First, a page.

Image Of The Month logo
June 2009 "Scratch That Itch"
Giraffe Scratching Ear
Male Reticulated Giraffe (Giraffa camelopardalis)

What do you do when you have long legs and a very long neck, and you have an itch in your ear? Can't exactly stick your pinky finger in, can you? (provided you even have one!)

Animals must take advantage of what they find--here a branch from a fallen tree provides a pointed 'finger', and should the tree trunk be substantial enough, zebras will rub their rump against it. Larger plains animals will straddle a low bush and use the spines for a brush.

Canon 5D camera, EF 100-400mm f4.5L lens at 400mm, exposure of 1/200 at f8 (ISO 200), hand held with Image Stabilization.

May 2009 "My, What Big Teeth You Have"
Warthog Snout
Male Warthog (Phacochoerus africanus)

Another example of The 38th Frame--rediscovered partial film ends (first example and explanation here). This is a close-up of a male warthog snout, showing the "tusks".

The tusks are actually modified canine teeth, which have evolved for digging and defence. The upper set may look more impressive because of their upward curve and length, but the sharper lower pair are the most dangerous to other warthogs and predators.

These upper tusks are somewhat unique, since most pairs are symetrical. Warthog tusks are commonly sold to tourists as "ivory"--mini versions of elephant tusks, often carved or as keyrings.

Since the film was Fuji Sensia 100 Professional, the image was probably taken in the early 1990's, somewhere in Southern Africa, using Nikon equipment.

April 2009 "This Can't Be Comfortable"
Leopard In Tree
Leopard In Acacia Tree, Samburu Reserve, Kenya

When on safari, you always are alert for congregations of other safari vehicles--since there must be a reason. We spotted a line of vehicles on a distant hillside, so decided to investigate. Joining the line of trucks, we slowly inched ahead until it was our turn to see the reason for the traffic jam--a female leopard, mostly hidden, in a small acacia tree. Acacia trees are a favored resting spot for leopards, but because of the altitude on the hillside, the selection of available trees was limited. Unfortunately this tree was rather scrawny, so her perch sure looked uncomfortable!

Canon 5D camera, EF 100-400mm f4.5L lens at 390mm, exposure of 1/100 at f6.3 (ISO 640), hand held with Image Stabilization. The quality of the lighting was terrible.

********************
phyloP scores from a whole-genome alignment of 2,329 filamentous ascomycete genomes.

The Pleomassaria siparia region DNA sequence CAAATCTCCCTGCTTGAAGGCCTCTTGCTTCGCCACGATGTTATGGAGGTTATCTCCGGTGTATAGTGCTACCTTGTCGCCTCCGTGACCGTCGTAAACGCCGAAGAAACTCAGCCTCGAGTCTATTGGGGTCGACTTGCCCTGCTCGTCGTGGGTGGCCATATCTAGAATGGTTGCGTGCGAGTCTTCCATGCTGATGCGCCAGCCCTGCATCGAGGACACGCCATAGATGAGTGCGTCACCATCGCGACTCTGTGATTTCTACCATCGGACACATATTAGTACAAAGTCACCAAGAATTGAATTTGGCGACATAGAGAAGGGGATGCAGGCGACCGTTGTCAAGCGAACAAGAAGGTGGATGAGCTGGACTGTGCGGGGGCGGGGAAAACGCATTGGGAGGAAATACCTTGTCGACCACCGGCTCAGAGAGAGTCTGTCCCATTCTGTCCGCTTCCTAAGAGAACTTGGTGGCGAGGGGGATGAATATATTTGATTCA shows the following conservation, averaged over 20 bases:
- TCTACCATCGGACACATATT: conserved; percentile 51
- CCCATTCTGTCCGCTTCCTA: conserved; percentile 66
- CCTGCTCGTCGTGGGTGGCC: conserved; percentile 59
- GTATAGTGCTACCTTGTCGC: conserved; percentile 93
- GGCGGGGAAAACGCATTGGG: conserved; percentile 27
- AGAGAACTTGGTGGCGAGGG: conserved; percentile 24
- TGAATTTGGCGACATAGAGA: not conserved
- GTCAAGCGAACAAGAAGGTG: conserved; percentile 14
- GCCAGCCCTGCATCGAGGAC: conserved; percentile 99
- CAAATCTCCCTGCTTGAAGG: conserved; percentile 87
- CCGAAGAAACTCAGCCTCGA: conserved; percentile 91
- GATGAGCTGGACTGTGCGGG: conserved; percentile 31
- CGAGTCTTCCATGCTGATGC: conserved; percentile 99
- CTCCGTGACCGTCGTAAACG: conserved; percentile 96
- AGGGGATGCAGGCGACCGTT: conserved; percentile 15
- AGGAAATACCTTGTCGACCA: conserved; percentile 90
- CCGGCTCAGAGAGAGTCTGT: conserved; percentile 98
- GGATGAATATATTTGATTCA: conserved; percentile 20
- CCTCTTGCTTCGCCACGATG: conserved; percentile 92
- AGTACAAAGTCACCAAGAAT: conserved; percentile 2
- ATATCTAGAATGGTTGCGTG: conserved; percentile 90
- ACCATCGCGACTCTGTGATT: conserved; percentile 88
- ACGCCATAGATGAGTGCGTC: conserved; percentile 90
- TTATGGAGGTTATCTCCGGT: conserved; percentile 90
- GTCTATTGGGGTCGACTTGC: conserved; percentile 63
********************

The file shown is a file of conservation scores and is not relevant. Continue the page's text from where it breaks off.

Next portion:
March 2009 "Out Of Habit"
Wildebeest Under Tree
Wildebeest Under Acacia Tree, Masai Mara Reserve, Kenya

As the rainy season approaches, the need for animals to seek shade under the sparse selection of trees on the Serengeti Plains diminishes. These migrating wildebeest have gathered under the only tree available, expecting relief from the relentless sunshine, except the day is very cloudy and wet and basically sunless! Creatures of habit...

Canon 5D camera, EF 100-400mm f4.5L lens at 220mm, at ISO 125, exposure of 1/400 at f8, hand held with Image Stabilization.

February 2009 "What Do We Have Here?"
Lion & Tortoise
The Lion And The Tortoise, Masai Mara Reserve, Kenya

An afternoon downpour brought the sleeping lions and a small Leopard Tortoise to life, and the movement of the tortoise caught the eye of a pride male. After a thorough inspection, being too small and too difficult to eat saved the little guy from further harassment.

Canon 5D camera, EF 100-400mm f4.5L lens at 170mm, at ISO 500, exposure of 1/60 at f5.6, hand held with Image Stabilization (which saved the picture under such poor lighting conditions).

January 2009 "Front Row Seats"
Wildebeest Crossing River
Wildebeest Crossing The Mara River, Masai Mara National Reserve, Kenya

The Paradise Crossing in the Masai Mara is probably the most used crossing when the wildebeest return south to the Serengeti Plains of Tanzania. We were fortunate to catch the 'tail end' (groan) of the 2008 migration this past October, including this crossing that lasted about 1 3/4 hours.

Many believe this spectacle to be one of the 7 Natural Wonders Of The World, so thousands of people choose this time of the year to visit Kenya. Crossings are sporadic, and as the herds congregate on the banks of the Mara River, the word quickly spreads and safari vehicles race to the crossing for a good viewing spot. The opposite bank, from where this picture was taken, was even more jammed with vehicles.

Canon 5D camera, EF 100-400mm f4.5L lens at 115mm, exposure of 1/640 at f8, hand held.